The key aspects of this curriculum were taught by an associate professor in the Department of Spanish and Portuguese at the University of Arizona. Fundamental features of the program included biweekly didactic modules that included reading, listening, speaking, grammar, writing, and cultural understanding components (Table 1). These modules were “immersion sessions” conducted fully in Spanish as a central facet of the curriculum. The module end points were often achieved through activities that included specific training in obtaining medical history, medications, describing signs and symptoms, and complaint-based patient role-play activities (Table 2). It is important to note that interpreters were still used for clarification and translation services related to medical care.

Table 1 Key content areas taught in each of the modules of the Spanish-language immersion curriculum
Note: Each module was taught completely in Spanish and held during didactic time.

Table 2 Activities used in modules to teach key content areas in the Spanish-language immersion program
Note: Some items appear as Spanish [English translation].

Specific cultural education was also integrated in the modules. Examples of culturally sensitive topic areas covered included the use of alternative medicine, family ties and their influence on medical care, and dealing with sudden death in the Spanish-speaking community.

Outcome analysis

Participants were evaluated at baseline, following 1 year of instruction, and at the end of the 2nd year in a 20-minute live interview exam. Assessments were standardized and conducted by the same trained oral examiner each time, and included both medical and nonmedical terminology. All language evaluations were scored using the Interagency Language Roundtable (ILR) scale following an Oral Proficiency Interview (OPI) based on the American Council on the Teaching of Foreign Languages guidelines.1215 Descriptions of the ILR level, the OPI descriptor, and the definition of the skill level are included in Table 3. Evaluations were completed by individuals with extensive training in language-ability testing and certification in using the OPI and ILR scales.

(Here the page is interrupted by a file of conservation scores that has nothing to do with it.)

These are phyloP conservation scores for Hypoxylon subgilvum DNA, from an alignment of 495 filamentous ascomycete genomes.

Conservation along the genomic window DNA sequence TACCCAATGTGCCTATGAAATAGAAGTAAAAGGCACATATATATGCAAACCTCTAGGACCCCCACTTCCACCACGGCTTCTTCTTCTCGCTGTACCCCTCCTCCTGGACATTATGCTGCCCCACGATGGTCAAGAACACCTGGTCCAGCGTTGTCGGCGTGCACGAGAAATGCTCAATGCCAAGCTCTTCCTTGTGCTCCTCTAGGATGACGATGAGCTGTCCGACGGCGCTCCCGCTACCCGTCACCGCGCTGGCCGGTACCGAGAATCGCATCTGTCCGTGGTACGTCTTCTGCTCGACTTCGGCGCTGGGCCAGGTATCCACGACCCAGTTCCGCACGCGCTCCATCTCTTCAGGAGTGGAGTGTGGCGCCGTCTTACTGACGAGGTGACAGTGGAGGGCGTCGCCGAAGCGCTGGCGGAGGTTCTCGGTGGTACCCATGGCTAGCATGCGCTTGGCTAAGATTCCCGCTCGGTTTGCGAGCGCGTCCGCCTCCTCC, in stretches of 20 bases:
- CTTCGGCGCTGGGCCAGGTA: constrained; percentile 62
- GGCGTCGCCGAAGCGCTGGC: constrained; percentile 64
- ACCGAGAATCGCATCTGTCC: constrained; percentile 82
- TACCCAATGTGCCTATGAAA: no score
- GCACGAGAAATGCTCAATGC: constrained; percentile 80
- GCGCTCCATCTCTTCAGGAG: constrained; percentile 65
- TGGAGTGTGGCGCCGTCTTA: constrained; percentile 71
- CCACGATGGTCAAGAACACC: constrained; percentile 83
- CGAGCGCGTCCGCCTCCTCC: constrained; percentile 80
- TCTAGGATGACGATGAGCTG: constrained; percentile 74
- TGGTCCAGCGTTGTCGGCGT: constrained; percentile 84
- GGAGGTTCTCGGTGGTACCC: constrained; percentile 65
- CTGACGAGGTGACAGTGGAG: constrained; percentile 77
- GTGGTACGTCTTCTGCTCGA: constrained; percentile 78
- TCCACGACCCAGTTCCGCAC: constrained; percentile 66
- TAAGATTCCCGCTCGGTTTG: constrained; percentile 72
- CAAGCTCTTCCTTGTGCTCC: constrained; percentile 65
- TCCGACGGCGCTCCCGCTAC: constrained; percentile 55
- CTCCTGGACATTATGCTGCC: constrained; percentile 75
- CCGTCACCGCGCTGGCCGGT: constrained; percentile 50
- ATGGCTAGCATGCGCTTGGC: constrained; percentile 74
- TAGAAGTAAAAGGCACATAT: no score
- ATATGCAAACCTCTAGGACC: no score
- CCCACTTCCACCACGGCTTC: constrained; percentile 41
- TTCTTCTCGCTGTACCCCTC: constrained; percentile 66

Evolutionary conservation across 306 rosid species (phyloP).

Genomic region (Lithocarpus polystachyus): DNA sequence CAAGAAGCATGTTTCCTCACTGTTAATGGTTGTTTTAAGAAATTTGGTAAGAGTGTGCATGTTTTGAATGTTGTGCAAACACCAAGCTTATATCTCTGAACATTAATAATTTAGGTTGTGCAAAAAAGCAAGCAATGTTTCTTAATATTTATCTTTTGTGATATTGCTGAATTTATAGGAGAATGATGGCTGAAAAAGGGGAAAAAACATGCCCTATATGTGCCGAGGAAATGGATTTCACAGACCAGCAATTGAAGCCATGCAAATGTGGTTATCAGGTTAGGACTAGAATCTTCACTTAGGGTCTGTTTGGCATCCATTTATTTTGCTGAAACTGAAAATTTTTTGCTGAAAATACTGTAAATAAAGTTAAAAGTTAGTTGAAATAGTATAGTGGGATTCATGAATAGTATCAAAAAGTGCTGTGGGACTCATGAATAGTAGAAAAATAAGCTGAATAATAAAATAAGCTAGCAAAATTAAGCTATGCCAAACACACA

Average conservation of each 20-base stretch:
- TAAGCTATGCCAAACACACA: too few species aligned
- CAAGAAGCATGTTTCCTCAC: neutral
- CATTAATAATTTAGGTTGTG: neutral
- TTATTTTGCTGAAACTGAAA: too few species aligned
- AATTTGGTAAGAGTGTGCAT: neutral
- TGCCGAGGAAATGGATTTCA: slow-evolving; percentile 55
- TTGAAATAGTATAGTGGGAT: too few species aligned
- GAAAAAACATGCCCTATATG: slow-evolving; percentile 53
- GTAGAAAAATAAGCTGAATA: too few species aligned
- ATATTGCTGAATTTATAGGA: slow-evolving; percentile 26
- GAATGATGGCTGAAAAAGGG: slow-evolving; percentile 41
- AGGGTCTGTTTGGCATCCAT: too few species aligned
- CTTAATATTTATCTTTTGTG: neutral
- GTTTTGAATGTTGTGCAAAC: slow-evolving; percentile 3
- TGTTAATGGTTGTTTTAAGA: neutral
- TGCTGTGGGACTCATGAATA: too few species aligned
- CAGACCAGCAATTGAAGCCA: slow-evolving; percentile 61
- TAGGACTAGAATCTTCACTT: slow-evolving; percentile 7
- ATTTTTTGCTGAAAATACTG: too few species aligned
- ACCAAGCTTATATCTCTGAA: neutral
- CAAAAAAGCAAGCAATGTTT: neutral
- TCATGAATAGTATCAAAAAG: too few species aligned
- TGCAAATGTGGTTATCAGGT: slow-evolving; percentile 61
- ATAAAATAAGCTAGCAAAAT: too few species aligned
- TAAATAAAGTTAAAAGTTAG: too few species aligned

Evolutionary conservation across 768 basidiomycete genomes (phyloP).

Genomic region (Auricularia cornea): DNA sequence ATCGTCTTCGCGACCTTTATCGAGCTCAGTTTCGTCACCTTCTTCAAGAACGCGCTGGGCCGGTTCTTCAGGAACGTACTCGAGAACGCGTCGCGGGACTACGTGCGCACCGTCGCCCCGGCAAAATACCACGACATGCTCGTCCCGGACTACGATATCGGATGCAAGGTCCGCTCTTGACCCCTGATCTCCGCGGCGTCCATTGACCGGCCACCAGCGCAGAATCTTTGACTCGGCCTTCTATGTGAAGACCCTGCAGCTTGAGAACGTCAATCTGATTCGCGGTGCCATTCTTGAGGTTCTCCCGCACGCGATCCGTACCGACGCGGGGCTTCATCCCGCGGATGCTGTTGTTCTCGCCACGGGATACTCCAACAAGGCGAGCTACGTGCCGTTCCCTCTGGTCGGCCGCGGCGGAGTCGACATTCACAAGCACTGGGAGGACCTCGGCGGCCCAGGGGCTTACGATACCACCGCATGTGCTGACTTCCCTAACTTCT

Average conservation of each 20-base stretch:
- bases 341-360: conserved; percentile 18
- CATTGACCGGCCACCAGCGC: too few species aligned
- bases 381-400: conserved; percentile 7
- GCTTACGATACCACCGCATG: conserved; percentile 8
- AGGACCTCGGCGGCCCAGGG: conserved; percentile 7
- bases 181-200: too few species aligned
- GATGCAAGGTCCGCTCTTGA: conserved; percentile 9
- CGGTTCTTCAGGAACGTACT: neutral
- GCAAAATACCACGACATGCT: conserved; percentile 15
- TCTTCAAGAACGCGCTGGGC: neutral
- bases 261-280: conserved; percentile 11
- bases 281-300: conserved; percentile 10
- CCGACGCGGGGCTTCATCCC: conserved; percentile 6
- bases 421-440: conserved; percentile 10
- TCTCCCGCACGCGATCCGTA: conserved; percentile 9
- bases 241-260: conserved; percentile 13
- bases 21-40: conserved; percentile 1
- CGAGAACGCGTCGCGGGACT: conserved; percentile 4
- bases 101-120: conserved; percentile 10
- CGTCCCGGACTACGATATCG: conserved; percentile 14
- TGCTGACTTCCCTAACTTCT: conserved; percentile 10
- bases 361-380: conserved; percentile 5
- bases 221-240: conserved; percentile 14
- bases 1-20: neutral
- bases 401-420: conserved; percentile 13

Table 3 Interagency Language Roundtable (ILR) scale, Oral Proficiency Interview (OPI) descriptor, and their associated skill-level definitions

The primary outcome measure was resident proficiency in Spanish, confirmed through annual language-competence testing. The target end point was improvement in resident language skills to ILR level 1+ by year 3. This end point was defined by whether speakers could initiate and maintain predictable face-to-face conversation and satisfy limited social demands, thus having the ability to communicate directly with their LEP patient should a true emergency arise and an interpreter service not be immediately available.14,15

Data were collected and placed in a database and evaluated using Stata 11 (StataCorp LP, College Station, TX, USA). Data are presented as means ± standard deviation, and comparisons were done using a repeated-measures analysis of variance along with pairwise comparisons.